BURLESON COUNTY, Tex. (KBTX) - Farmers in the Brazos Bottom are still feeling the impact of Hurricane Harvey.
The bottom third of many of the cotton plants are ruined from the record rains and can't be harvested.
Jay Wilder has been farming for more than 20 years. Rain from Hurricane Harvey wasn't kind to his farm outside Snook.
"I had 26.8 inches of rain. A lot of this cotton right here where we're standing actually was underwater. It was under a four, five day period. Itt's hard to really figure out what to do with it," said Wilder of J&J Cattle.
Wilder expects to lose 30 to 50 percent of his cotton crop.
"Our bottom third, it's basically just rotted it off. As soon as we hit that with a picker, it's just going to fall off, and you can tell. It's super muddy and actually, it's hard to believe but we could use a half inch, inch of rain to kind of help clean this stuff up a little bit before we do pick it," explained Water.
"This is what a lot of our cotton bolls look like in the Brazos Bottom now. It's lost that fluffiness. Not as much can be picked up by the cotton harvester. So the farmers lose both fiber quality and seed quality on that respect," said Gaylon Morgan.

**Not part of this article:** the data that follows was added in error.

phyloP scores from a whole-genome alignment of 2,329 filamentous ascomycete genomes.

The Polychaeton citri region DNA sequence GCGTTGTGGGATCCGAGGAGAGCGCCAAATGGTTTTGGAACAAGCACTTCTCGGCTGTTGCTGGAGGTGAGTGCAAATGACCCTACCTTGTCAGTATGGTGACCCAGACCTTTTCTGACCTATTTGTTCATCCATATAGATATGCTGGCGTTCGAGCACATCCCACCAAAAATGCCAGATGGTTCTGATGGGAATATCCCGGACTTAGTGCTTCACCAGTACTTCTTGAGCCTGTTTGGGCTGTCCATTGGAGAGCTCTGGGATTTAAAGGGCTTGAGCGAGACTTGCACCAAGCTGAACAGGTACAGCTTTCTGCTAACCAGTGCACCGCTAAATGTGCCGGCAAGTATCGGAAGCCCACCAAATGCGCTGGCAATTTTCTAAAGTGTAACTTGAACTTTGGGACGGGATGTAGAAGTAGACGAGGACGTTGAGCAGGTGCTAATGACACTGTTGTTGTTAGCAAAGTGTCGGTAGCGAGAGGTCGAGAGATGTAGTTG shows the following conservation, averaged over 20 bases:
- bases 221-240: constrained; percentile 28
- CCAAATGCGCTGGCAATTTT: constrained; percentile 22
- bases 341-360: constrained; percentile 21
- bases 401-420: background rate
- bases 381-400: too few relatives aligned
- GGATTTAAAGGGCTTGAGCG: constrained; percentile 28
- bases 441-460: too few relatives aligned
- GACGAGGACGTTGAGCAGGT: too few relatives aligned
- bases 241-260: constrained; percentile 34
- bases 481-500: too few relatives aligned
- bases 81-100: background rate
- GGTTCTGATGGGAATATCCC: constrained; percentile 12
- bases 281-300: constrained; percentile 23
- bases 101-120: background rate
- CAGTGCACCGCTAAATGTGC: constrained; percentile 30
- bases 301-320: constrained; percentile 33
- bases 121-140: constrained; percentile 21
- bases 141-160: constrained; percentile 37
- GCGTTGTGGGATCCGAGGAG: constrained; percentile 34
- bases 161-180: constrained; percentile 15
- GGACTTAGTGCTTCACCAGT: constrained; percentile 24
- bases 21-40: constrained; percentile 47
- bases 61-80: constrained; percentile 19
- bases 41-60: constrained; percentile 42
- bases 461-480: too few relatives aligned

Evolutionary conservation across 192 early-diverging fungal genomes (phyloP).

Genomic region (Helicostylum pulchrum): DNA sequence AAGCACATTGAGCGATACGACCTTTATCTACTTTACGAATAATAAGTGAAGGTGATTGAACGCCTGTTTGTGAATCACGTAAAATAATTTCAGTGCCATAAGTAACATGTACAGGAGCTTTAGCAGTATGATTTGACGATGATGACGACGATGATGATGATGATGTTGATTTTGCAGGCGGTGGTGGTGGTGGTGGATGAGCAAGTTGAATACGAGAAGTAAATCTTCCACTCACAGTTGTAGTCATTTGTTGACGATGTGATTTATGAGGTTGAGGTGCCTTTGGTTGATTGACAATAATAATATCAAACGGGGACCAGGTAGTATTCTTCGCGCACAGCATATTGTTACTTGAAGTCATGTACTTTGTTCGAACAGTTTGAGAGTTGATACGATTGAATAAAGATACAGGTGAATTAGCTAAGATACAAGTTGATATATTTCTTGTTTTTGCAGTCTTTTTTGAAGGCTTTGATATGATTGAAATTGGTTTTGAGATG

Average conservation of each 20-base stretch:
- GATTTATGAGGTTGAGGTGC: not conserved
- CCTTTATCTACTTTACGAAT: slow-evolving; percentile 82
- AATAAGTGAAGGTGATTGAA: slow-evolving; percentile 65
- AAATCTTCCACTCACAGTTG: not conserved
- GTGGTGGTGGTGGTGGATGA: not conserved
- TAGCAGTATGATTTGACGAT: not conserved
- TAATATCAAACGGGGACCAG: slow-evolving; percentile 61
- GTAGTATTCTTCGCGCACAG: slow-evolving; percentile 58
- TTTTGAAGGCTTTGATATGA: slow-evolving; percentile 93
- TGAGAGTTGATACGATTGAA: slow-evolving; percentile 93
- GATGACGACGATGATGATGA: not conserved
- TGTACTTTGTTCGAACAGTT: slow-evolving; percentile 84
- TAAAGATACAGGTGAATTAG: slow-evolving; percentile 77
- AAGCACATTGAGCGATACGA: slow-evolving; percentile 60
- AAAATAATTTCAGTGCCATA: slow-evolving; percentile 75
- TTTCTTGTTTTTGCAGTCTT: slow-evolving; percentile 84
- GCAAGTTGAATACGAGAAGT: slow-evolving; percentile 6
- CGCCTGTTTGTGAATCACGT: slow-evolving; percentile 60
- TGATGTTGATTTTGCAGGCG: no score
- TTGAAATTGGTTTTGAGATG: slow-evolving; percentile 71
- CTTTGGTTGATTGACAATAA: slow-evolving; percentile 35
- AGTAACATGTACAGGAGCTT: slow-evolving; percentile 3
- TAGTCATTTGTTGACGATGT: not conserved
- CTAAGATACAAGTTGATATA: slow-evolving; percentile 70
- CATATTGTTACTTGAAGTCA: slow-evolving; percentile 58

Morgan is the State Extension Cotton Agronomist with the Texas A&M AgriLife Extension Service.
"A couple things happen to cotton when it gets wet. When the mature cotton gets wet, when the lint bolls open up, and the lint is exposed. When it gets a lot of weathering like that you lose lint quality which affects the growers bottom line," Morgan added. "But also seed quality, which a lot of people don't realize. But seed is a secondary income for the growers and the ginners in that process," said Morgan.
Another crop still being harvested is soybeans.
Wilder is keeping a close eye on how those turns out this year.
His neighbor took a hit after the fields flooded.
"Ours actually aren't quite ready, yet we double crop behind wheat. They're probably a month out on harvest. But on the rainfall with them, I don't think we were impacted too bad. It's mother nature throwing another curve ball," said Wilder.
Some good news is cotton prices may not go up.
Morgan tells says most of the state's cotton crop is grown in West Texas and wasn't impacted by the storm.
We're told many farmers do have insurance just for situations like this.